Nation shall not lift up sword against nation,
neither shall they learn war any more.

This is in Isaiah, and also in Micah 4:4. The version
in Micah is,

They shall beat their swords into plowshares
and their spears into pruning hooks.
Nation shall not lift up sword against nation,
neither shall they learn war any more.
But they shall sit undisturbed,
every man under his own vine and fig tree.

The first 4 lines are in both Isaiah and Micah,
but the vine and fig tree are only in Micah.
It is odd that the Hebrew song uses only the middle two lines,
while the English version leaves out only those two lines.

The 3rd English verse [my friends] attributed to Sandra Kerr is
very similar to what appears on page 198 of Rise Up Singing:

And every man neath his vine and fig tree
Shall live in peace and unafraid (repeat)
And into plowshares beat their swords
Nations shall learn war no more (repeat)
Love to your neighbor and
Love to the Spirit of all life (repeat)

These verses are credited to Leah M Jaffa and Fran Minkoff,
copyright 1962.


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Subject: RE: a Jewish song for Christmas-Lo yisa goy
From: leeneia
Date: 21 Nov 06 - 08:26 PM

"???"
I assume that my local Presbyterians (since dissolved) do not speak Hebrew.

I don't know whether our version is from the Maranatha songbook or not.

Thanks, everyone, for the information. Everyone will be pleased to hear that these are such beloved verses in Hebrew.


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Subject: RE: a Jewish song for Christmas-Lo yisa goy
From: GUEST,Gerry
Date: 22 Nov 06 - 08:20 PM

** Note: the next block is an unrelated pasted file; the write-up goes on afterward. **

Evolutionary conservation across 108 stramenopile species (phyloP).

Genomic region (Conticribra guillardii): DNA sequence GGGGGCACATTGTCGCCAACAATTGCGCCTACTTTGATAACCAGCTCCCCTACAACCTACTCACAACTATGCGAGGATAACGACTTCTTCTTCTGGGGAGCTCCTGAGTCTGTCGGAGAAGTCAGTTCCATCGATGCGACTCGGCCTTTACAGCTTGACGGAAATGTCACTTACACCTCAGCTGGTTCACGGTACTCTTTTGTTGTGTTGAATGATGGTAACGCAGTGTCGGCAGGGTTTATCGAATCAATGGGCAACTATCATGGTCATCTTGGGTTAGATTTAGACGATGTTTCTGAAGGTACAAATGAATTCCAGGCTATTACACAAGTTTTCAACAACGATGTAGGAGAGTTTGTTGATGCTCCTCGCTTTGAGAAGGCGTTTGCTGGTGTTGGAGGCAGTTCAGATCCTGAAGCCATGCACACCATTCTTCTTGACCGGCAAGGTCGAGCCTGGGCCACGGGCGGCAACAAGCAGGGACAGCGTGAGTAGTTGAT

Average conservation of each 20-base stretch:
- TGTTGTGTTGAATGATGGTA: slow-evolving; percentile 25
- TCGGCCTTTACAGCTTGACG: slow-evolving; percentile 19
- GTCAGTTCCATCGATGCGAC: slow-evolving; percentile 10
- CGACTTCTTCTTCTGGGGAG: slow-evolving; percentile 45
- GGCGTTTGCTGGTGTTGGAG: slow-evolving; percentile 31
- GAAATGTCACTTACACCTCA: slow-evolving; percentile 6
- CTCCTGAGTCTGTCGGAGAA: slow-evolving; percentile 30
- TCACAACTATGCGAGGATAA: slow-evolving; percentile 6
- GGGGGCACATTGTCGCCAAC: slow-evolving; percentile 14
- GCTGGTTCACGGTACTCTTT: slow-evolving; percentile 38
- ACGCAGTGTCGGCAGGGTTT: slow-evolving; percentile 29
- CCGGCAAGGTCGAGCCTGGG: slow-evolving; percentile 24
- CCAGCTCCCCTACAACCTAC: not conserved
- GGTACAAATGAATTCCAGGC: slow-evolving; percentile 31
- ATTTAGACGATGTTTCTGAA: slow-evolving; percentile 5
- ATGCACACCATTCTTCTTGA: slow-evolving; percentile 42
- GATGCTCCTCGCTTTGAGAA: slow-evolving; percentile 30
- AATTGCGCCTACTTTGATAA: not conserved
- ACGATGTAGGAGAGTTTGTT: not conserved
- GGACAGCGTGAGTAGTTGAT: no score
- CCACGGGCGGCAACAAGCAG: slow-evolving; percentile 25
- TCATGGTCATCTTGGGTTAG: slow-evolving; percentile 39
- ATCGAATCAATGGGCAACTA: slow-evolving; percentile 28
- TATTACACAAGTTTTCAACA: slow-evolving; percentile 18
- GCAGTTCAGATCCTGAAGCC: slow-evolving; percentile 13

Forgot to mention - there's also a recording by (Boston women's group) Libana,
to a different melody than the one I've heard elsewhere.


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Subject: RE: a Jewish song for Christmas-Lo yisa goy
From: Joe Offer
Date: 22 Nov 06 - 11:30 PM

There's a nice MIDI here (click). As was stated above, the song (with notation) can also be found under "Sacred Rounds & Chants" in the Rise Up Singing songbook.
-Joe-


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Subject: RE: a Jewish song for Christmas-Lo yisa goy
From: GUEST,Gerry
Date: 23 Nov 06 - 11:26 PM

At the site Joe linked, it's called a Yiddish song - it's not, it's Hebrew.


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Subject: RE: a Jewish song for Christmas-Lo yisa goy
From: Wilfried Schaum
Date: 24 Nov 06 - 08:44 AM

Character code: Western (ISO-8859-1)

Isaiah 2:4, lines 2 and 3:

wa-kittetu harbotâm le-ittîm   wa-hamîtôtêhem le-mazmerôt
lô-yissâ goy el-goy hereb         we-lô-yilmedu 'ôd milkhâmâh

[approximate transliteration from the Biblia Hebraica]

and they shall beat their swords into plowshares, and their spears into pruninghooks: nation shall not lift up sword against nation, neither shall they learn war any more (KJV)

Unfortunately my browser has no facilities for a correct scientific transliteration but I think the simplified lines above will do.

Sing and enjoy


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Subject: RE: a Jewish song for Christmas-Lo yisa goy
From: catspaw49
Date: 24 Nov 06 - 09:58 AM

Here's the translation as I see it...........

And they shall beat their keyboards into plastic shards, and their modems into complete crap; posters shall not post the same friggin' thing that has already been posted umpteen times before and they shall learn to read the rest of the damned thread before typing any reply.

I think that's in the FAQ............or should be..............

Spaw


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Subject: RE: a Jewish song for Christmas-Lo yisa goy
From: GUEST,Gerry
Date: 27 Nov 06 - 08:21 PM

Spaw, I like the translation, but the meter's off a bit. Can you provide a singable version?


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Subject: RE: a Jewish song for Christmas-Lo yisa goy
From: catspaw49